After a series of strokes and a dementia diagnosis, Mom had to go into a nursing home. My father later joined her after breaking his hip. That year, I purchased a small Christmas tree; they kept it in their room until Dad passed away. He was told it was against the rules to leave the tree lit, so he’d wait until the head nurse went off duty to put the lights on, and set his alarm for the morning so he could turn it off before she returned. That explained why he was so tired during the Christmas season.

It’s funny how the familiar scent of a pine wreath could bring back so many years of fond memories. When I leave their grave, I turn around and look at the wreath and thank God I had Mom and Dad to create the traditions I continue today. I miss them terribly. But I know they’re together and happy that the legacy they began continues on.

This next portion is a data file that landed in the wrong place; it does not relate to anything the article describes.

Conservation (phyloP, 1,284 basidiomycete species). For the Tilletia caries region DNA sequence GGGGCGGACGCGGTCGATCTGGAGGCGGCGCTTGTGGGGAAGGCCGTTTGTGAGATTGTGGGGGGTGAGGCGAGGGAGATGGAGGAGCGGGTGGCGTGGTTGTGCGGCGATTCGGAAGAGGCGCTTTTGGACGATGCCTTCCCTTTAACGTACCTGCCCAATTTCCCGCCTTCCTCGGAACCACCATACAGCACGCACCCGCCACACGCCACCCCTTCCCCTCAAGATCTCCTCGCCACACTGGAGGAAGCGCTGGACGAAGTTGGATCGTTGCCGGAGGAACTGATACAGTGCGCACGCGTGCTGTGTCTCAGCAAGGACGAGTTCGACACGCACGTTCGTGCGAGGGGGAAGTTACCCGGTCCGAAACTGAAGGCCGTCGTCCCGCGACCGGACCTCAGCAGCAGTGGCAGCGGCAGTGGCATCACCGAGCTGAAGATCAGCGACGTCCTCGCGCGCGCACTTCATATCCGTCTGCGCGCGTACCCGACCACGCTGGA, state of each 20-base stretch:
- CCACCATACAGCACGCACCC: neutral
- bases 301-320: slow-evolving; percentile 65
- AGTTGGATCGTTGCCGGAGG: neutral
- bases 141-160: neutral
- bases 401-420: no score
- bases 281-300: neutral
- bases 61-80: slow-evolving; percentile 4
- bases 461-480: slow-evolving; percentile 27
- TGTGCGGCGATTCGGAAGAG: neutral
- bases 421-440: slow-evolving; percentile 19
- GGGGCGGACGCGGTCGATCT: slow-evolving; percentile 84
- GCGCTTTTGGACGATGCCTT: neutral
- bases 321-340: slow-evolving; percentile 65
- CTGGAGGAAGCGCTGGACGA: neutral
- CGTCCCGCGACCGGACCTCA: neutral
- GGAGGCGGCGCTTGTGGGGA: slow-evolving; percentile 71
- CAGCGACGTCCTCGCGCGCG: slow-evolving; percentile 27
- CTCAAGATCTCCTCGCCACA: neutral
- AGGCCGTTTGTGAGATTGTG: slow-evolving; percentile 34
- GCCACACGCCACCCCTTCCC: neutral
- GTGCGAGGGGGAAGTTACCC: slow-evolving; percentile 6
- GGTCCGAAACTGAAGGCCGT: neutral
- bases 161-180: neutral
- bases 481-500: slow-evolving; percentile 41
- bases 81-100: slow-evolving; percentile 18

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My husband, son, two daughters, son-in-law, and grandson with Santa.

For all of December, The Mighty is celebrating the moments we gave or received a gift that touched our lives in a special way. If you’d like to participate, please send a blog post describing this moment for you. Include a photo and 1-2 sentence bio to [email protected]. Hint! Some gifts don’t come in packages.

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When My Pop Pop Taught Me How to Face Alzheimer's Disease


194513_10150158545580540_4259971_o (1) I’m 5 years old, sitting cross-legged on the carpet, and beneath an uneven flop of bangs, my forehead scrunches in frustration.

I cannot for the life of me remember where Piglet is hiding.